From beyond the grave, Julia Child shows that print still matters
The late chef’s magnum opus, “Mastering the Art of French Cooking,” sold 22,000 copies in one week following release of the movie “Julie & Julia.” That is “more copies than were sold in any full year since the book’s appearance” nearly 48 years ago, according to the New York Times, citing the book’s publisher, Knopf.
The book also hit No. 1 at both Amazon and B&N.com earlier this month, and is racing up the charts at Publishers Weekly’s hardcover nonfiction best sellers.
i.e. People still read books!
Yes, I know how Twitter can drive events. The Tehran uprisings are a classic example. But predictions of the demise of print (as well as the power of an old-fashioned Hollywood movie) have been greatly exaggerated!
Think about it. Here we have a 752-page book that’s racing off the shelves, and the publicity for it has been driven exclusively by the film, as well as (I would argue) the stellar reviews it got, mostly in print newspapers and magazines. Could social media have resurrected “Mastering”? Maybe, but the book’s amazing comeback proves that the tried-and-true way of making things famous still holds a trick or two up its sleeve.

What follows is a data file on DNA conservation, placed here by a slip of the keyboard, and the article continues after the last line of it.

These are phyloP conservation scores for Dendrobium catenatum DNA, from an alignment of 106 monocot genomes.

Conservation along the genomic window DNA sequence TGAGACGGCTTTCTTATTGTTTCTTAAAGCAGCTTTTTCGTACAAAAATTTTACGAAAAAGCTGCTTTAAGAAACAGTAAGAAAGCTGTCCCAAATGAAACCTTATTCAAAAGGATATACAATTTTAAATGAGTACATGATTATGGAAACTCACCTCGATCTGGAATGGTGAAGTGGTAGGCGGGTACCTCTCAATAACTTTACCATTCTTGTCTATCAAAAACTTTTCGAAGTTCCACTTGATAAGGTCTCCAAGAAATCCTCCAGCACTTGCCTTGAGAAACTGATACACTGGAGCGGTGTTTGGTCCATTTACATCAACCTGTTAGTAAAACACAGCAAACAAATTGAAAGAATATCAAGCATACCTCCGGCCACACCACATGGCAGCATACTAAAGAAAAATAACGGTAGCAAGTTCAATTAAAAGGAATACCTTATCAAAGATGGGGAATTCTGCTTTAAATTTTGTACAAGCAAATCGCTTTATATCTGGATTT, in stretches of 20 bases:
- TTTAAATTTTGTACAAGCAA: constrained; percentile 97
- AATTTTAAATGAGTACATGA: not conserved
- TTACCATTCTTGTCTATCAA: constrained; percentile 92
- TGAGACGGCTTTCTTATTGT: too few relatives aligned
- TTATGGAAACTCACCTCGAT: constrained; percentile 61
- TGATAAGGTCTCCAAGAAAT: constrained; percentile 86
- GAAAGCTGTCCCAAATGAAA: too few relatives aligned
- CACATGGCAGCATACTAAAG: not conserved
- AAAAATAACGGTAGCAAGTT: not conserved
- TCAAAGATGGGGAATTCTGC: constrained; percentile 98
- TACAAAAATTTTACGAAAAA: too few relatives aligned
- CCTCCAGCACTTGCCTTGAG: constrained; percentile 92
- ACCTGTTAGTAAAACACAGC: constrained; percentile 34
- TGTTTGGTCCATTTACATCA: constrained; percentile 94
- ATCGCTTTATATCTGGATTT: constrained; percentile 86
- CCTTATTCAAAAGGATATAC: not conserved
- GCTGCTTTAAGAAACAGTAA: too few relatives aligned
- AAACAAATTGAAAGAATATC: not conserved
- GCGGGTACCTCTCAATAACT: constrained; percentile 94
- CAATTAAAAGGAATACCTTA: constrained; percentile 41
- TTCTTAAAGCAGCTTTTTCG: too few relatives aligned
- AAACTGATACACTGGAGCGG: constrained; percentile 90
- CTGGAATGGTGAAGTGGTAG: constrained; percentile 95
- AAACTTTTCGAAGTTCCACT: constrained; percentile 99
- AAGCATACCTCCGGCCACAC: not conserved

* * *
2009 Vintage could be great
The winter was very cold. Rainfall was low until Spring, when the skies opened up, making for near-normal precipitation. A hard frost hit statewide in mid-April, followed by a heat wave. May and June were rainy and cold, with June setting low temperature records. July was fairly average, and August has been mild. There were some excessive heat spikes in the usual hot places, like Paso Robles, but nothing that could spoil the vintage
Harvest began August 12, mainly for sparkling wine grapes and Sauvignon Blanc. Some vintners expressed concern about green flavors, due to the coolness. Monsoonal moistness in late August also raises the threat of mold, although this doesn’t appear to be a big problem. The big reds have yet to be picked, but 2009 could be a very good year for Cabernet Sauvignon and Pinot Noir, provided that ripening proceeds steadily, with no major heat waves, and the rains hold off. With a weak El Nino effect in the Pacific, California, especially Southern California, could be in for higher-than-usual rains this Fall, but it’s too soon to tell. But overall, the pieces are in place for a good vintage: coolish weather, dry conditions during harvest (so far) and an absence of heat waves should enable ripeness without high alcohol.